Better late than never. A year after Fitbit secured the FDA’s signoff for an algorithm built into its eponymous smartwatches that can spot potential signs of atrial fibrillation—and about half a decade after the Apple Watch did the same—Samsung has achieved the milestone, too.
The Korean tech giant announced the news of its FDA clearance this week. Its version of the irregular heart rhythm notification feature will use the Galaxy Watch’s built-in BioActive Sensor to passively keep an eye on a wearer’s heart rate and, if it detects consistent irregularities, will send an alert suggesting they take an electrocardiogram (ECG).
The Galaxy Watch’s on-demand ECG feature, in turn, was cleared by the FDA in 2020. That’s the same year that Samsung announced the addition of another heart health feature to the wearable—for on-the-go blood pressure monitoring, a feature long coveted by its competitors in the smartwatch space—but the FDA has yet to sign off on its use in the U.S.
Samsung said it will begin adding the irregular heart rhythm notification feature to new models of its Galaxy Watch that are slated for unveiling later this year before retrofitting previous iterations of the wearable with the afib-warning software.
The feature will be included in the upcoming update to the wearable’s operating system, dubbed One UI 5 Watch. It won’t be the only health-related new addition to the software: As Samsung announced earlier this month, it’ll also debut a new “sleep insights” platform, a heart-rate-monitoring feature specifically for runners and a handful of updates to its fall detection and other emergency-related technologies.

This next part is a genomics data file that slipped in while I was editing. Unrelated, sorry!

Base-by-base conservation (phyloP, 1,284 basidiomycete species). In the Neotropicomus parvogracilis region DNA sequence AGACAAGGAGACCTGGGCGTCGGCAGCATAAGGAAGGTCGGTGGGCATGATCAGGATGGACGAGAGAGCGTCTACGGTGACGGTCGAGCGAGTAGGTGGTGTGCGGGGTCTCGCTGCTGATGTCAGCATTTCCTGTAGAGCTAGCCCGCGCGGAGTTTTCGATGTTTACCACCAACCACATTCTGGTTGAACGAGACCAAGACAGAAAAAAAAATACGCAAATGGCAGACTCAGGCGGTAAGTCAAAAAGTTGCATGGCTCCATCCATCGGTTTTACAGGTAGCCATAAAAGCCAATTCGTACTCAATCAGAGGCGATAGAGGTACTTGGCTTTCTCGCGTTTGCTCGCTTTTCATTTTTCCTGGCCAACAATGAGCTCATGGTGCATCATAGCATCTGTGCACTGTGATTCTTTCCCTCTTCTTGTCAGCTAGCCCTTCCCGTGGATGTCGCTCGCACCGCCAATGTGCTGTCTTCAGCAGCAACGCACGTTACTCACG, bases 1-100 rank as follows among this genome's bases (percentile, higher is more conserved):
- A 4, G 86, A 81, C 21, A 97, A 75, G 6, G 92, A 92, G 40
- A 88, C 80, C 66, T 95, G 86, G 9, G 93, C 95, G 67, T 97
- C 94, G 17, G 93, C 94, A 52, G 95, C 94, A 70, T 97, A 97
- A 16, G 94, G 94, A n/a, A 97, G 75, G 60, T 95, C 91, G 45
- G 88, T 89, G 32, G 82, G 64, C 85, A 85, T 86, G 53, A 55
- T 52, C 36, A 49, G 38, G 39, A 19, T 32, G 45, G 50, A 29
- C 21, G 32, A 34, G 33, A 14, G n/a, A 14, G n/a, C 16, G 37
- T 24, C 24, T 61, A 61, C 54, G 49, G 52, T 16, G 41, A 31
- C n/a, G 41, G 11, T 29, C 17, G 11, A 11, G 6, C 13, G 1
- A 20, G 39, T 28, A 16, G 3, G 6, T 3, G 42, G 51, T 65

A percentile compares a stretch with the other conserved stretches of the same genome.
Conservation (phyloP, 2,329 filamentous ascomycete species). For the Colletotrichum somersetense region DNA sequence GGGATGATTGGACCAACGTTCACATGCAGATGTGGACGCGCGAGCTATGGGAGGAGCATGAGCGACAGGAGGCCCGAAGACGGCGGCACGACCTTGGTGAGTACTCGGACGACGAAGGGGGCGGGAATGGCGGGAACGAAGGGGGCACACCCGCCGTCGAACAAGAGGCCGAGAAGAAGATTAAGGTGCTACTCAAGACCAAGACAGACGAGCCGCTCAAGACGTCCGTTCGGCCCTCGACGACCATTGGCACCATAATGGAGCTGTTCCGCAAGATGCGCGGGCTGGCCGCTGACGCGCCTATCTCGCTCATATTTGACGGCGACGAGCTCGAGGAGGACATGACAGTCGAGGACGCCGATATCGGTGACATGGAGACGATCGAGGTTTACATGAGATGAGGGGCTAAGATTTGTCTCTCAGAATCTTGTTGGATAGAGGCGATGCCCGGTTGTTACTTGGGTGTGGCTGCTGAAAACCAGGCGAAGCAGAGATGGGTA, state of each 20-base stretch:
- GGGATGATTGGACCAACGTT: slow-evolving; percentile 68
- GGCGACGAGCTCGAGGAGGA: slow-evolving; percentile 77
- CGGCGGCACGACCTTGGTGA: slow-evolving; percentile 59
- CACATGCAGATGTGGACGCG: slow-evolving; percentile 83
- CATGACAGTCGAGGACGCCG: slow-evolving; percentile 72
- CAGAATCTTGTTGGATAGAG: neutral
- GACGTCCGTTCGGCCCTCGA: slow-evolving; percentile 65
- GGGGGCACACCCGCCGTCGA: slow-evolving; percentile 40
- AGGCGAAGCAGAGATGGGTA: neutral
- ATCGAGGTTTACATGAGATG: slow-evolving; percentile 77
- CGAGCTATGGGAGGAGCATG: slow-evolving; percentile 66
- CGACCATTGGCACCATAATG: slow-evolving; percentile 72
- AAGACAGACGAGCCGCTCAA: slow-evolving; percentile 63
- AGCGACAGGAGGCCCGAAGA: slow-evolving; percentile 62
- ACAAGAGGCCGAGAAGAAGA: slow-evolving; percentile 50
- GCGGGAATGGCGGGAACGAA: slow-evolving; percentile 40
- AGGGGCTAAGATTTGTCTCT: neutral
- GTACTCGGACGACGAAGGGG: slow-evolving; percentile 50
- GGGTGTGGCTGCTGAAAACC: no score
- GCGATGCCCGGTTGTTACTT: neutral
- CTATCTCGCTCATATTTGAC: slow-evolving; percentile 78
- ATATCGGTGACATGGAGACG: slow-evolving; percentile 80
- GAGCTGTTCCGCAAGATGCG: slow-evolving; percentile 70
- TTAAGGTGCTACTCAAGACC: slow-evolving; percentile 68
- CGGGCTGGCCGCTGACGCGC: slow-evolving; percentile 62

The heart rhythm alerts are only cleared for use by Galaxy Watch wearers who are at least 22 years old, and Samsung warned that the feature may not catch every instance of irregular heart rhythm that could point to afib.
The Apple Watch was responsible for paving the path that Samsung is now following. In 2018, it scored a pair of FDA clearances—the wearable’s first—for both a built-in ECG feature and an algorithm that would work in the background to continuously check for signs of afib.
Google-owned Fitbit has been hot on Apple’s tail ever since: It landed FDA OKs of its own first for an integrated ECG in late 2020, and then, last spring, for a feature that passively checks for afib around the clock.
But Apple has already leaped ahead since then. It landed another FDA nod last June for a software update dubbed “AFib History,” which keeps track of all detected instances of an Apple Watch wearer’s irregular heart rhythm and compiles them into a weekly report that not only summarizes their afib frequency but also factors in how lifestyle factors may be impacting their heart health based on other tracked data spanning sleep, activity and alcohol consumption.